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If it is time to say goodbye to your mobile phone provider, what plan should you be looking at?

There are plenty of phone options out there that don’t need to have a massive impact on your wallet

With the cost of living rising and continuing to put the pinch on consumers, it’s time to start taking a hard look at your services and what you are spending on them every month.

Mobile phones have become a big part of our everyday lives. More than two decades ago landlines were a common fixture in Irish homes; that has been declining in recent years and now voice traffic on fixed lines is a fraction of the mobile minutes that Irish consumers are clocking up.

But getting value for money is still key. While you can ditch the landline and save yourself a few euro, the cost of mobile phones and their associated plans can be a little more than you’d think. Call it complacency, or fear of the unknown but there are some mobile customers that stick with their network rather than shop around for the best value deal.

So if it is time to wave goodbye to your current provider what should you be looking at?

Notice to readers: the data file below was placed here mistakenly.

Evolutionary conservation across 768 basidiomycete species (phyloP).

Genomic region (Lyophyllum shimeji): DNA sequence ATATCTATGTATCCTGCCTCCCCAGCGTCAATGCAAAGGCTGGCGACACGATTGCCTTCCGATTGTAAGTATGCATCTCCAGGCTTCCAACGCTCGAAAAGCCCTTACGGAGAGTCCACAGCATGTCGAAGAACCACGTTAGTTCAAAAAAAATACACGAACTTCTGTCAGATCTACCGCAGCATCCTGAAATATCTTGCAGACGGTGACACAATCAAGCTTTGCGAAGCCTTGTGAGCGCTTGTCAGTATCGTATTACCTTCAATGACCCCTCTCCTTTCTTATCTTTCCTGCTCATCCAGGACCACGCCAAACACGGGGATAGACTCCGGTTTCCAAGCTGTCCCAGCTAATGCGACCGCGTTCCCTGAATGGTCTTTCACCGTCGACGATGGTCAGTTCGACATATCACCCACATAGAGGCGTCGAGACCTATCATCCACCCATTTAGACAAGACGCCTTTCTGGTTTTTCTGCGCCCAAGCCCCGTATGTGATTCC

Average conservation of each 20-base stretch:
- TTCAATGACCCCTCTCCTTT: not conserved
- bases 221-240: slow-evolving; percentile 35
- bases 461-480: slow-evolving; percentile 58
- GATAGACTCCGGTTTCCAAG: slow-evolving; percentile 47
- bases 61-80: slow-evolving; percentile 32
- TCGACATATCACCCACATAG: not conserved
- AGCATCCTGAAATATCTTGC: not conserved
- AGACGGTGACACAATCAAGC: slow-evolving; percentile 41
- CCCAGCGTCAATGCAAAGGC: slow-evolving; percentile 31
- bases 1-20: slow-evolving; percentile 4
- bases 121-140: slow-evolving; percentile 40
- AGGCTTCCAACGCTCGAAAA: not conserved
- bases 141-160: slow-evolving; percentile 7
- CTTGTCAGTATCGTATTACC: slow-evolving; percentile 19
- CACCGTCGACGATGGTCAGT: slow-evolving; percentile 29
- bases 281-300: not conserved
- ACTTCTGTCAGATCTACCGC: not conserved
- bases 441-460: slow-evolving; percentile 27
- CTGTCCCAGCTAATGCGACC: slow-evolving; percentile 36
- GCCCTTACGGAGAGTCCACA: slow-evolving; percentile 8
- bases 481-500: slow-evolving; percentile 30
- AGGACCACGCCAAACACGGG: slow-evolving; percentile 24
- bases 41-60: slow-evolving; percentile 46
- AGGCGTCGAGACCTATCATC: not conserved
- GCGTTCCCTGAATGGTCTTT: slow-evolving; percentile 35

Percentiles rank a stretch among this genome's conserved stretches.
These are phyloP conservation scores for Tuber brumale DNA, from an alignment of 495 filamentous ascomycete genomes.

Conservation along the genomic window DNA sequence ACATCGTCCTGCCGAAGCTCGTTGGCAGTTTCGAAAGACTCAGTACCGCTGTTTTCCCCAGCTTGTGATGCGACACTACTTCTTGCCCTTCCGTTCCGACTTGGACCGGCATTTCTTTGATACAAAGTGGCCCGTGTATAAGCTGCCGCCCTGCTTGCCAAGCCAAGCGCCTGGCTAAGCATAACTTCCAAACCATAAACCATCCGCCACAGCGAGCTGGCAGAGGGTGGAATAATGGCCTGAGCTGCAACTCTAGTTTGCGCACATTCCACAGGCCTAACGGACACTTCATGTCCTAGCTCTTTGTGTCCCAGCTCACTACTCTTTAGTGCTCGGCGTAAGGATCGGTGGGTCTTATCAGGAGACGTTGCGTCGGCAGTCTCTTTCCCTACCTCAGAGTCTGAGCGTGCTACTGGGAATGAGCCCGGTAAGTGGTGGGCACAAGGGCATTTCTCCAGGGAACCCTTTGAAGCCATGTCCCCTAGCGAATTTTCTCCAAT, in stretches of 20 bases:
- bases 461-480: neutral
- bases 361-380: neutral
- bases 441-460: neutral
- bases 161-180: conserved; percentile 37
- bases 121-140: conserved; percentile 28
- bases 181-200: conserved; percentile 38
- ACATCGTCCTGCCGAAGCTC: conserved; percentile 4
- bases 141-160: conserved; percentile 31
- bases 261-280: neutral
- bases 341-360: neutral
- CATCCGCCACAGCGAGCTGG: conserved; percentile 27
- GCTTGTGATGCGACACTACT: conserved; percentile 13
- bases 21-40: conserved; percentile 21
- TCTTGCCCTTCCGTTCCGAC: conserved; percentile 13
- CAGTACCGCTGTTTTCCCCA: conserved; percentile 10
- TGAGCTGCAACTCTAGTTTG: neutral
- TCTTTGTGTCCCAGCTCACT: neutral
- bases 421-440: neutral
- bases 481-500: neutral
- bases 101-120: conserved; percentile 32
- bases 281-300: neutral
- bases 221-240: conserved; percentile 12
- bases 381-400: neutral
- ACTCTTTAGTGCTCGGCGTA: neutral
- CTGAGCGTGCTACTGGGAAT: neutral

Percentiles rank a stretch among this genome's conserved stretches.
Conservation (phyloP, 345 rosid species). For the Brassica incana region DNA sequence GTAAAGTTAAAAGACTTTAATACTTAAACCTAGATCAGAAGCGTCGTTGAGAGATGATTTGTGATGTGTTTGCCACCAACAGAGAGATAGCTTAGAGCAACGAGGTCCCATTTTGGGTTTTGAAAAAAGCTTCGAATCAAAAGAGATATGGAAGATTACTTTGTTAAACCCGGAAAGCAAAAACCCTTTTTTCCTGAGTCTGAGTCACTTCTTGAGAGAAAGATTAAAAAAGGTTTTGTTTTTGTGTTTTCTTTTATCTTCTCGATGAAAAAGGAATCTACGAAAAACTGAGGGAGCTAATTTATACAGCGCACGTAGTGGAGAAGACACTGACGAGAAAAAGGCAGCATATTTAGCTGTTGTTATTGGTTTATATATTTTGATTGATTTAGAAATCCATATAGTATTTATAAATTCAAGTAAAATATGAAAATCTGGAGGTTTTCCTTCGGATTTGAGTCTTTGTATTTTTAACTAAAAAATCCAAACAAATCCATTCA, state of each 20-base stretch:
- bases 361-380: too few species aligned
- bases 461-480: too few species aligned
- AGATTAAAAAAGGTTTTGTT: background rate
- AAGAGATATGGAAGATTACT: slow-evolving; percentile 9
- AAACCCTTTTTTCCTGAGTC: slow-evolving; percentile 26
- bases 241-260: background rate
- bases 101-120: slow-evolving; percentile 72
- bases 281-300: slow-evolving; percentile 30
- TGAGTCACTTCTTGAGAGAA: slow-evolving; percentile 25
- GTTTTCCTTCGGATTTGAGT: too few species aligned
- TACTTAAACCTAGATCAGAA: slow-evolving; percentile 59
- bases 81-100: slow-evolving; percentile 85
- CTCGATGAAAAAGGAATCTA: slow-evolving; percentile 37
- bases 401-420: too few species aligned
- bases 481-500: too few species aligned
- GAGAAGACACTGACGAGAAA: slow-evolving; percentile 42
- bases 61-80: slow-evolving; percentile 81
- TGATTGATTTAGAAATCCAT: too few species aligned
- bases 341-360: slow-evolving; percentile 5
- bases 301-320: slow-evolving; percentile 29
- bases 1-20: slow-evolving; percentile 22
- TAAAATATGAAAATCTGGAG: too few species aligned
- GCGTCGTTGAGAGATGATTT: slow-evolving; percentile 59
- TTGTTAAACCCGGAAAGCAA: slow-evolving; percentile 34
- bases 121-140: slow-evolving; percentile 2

Pay for what you need

There are plans that include everything: high speed internet, unlimited calls, unlimited texts. But if you don’t need all that you can go for a slightly cheaper plan. For example, GoMo customers are currently being offered the chance to get 5G services added to their mobile accounts. It’s free of charge for customers already on the company’s €15 a month plan. However, those who signed up early and got the €10 and €13 plans for life that the mobile virtual network was offering in its first few months of operation will have to move to the €15 plan to get the high speed services.

The catch here is that although the 5G roll-out is ongoing, it is not as widely available as 4G and 3G services. If you don’t see the benefit to having the new technology for now, or your main area of residence and work is currently underserved by 5G services, you can skip the “upgrade” for now.

Having said that, some networks offer services such as wifi calling to help improve your mobile network coverage indoors that might be worth considering.


It’s not just about getting the cheapest price but also making sure that the service is suitable for your needs. For example, if you need high speed mobile internet access make sure that your chosen operator has sufficient coverage in the area where you will need it most. ComReg’s tool for mobile coverage ( will give you a good idea of what is available in your area.